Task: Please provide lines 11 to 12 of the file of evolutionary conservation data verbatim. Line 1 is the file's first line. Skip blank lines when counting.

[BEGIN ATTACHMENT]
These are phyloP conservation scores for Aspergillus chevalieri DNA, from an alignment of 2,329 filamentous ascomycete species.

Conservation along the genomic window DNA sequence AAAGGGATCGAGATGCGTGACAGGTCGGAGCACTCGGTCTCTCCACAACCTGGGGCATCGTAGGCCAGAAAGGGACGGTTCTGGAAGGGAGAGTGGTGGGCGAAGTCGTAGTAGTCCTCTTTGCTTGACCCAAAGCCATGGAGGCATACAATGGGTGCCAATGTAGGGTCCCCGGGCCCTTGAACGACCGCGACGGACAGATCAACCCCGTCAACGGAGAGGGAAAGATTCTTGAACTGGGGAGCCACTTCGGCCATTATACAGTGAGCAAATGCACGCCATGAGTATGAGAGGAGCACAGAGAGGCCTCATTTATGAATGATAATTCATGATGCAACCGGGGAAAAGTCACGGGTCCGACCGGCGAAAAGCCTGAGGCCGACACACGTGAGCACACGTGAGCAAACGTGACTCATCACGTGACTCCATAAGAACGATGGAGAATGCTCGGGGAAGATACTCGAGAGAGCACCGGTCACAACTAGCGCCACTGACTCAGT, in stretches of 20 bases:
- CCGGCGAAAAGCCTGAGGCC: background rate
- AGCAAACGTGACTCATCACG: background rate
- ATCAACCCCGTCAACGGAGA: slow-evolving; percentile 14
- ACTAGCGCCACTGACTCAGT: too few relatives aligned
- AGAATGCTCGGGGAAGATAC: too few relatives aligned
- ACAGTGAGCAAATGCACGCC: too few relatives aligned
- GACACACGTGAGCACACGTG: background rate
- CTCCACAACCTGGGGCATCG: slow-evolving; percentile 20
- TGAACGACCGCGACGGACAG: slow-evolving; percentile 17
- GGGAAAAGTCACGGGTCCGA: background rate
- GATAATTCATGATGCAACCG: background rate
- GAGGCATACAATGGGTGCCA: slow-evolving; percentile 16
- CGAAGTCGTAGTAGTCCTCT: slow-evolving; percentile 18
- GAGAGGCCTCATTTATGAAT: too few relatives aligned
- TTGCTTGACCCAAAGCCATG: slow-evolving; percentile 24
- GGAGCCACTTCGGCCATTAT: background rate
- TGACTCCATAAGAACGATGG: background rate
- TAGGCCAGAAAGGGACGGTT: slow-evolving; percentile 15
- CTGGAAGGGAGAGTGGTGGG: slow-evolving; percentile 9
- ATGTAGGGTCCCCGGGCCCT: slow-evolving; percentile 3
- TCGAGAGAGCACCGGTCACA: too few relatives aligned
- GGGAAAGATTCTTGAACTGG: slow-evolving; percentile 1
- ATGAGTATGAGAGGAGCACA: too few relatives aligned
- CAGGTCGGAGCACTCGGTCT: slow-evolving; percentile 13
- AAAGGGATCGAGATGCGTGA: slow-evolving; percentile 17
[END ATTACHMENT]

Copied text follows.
- TGAACGACCGCGACGGACAG: slow-evolving; percentile 17
- GGGAAAAGTCACGGGTCCGA: background rate